Basic Science Research

Obesity Surgery

, Volume 22, Issue 5, pp 810-818

First online:

The Fast Food and Obesity Link: Consumption Patterns and Severity of Obesity

  • Ginny GarciaAffiliated withDepartment of Sociology, University of Texas at San Antonio Email author 
  • , Thankam S. SunilAffiliated withDepartment of Sociology, University of Texas at San Antonio
  • , Pedro HinojosaAffiliated withDepartment of Sociology, University of Texas at San Antonio

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Rates of extreme forms of obesity are rapidly rising, as is the use of bariatric surgery for its treatment. The aim of the present study was to examine selected behavioral factors associated with severity of obesity among preoperative bariatric surgery patients in the San Antonio area, focusing specifically on the effects of fast food consumption.


We used ordered logistic regression to model behavioral and attitudinal effects on obesity outcomes among 270 patients. These outcomes were based on the severity of obesity and were measured on the basis of body mass index.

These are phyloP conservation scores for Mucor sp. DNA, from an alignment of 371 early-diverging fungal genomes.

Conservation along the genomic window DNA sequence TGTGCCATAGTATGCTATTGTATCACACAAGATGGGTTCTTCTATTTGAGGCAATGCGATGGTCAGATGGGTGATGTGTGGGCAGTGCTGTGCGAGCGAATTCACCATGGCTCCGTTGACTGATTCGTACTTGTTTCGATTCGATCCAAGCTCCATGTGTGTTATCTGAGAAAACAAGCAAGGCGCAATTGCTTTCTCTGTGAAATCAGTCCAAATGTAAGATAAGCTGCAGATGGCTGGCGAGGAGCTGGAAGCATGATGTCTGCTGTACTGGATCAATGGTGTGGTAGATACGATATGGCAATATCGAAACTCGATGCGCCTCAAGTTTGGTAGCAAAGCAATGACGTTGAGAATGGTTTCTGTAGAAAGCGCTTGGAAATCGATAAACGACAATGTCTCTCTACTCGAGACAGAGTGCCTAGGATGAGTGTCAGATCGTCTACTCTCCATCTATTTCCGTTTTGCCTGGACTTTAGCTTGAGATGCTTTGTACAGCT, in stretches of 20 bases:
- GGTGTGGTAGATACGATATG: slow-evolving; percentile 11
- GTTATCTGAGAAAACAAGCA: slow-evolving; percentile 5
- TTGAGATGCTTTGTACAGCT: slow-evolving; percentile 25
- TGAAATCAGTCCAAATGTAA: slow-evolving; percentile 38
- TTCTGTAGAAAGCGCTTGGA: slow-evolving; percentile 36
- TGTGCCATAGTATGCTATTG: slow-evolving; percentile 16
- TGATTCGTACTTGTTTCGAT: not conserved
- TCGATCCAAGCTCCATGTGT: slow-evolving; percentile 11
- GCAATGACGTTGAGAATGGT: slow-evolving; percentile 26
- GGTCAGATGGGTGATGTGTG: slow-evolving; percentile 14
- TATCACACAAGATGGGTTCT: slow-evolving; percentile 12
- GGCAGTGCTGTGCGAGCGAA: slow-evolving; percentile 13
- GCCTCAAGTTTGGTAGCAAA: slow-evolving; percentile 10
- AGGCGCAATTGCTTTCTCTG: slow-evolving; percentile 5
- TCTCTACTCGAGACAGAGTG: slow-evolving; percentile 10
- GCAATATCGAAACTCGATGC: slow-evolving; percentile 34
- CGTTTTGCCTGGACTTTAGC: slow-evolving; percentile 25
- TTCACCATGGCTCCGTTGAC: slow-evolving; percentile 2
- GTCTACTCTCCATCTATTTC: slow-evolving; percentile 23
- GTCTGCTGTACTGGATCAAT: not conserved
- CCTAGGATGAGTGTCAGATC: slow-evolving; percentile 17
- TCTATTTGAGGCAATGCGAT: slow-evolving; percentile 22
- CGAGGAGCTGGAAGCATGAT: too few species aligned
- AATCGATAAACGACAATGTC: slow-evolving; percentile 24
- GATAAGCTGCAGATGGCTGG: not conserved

Our results indicated that, among the behavioral factors, fast food consumption exerted the largest influence on higher levels of obesity. These remained after controlling for several social and demographic characteristics.


Our findings suggest that higher rates of fast food consumption are connected to the increasing rates of severe obesity. Given that morbid and super morbid obesity rates are growing at a more advanced pace than moderate obesity, it is necessary to explore the behavioral characteristics associated with these trends.


Severe/extreme obesity Bariatric surgery Fast food consumption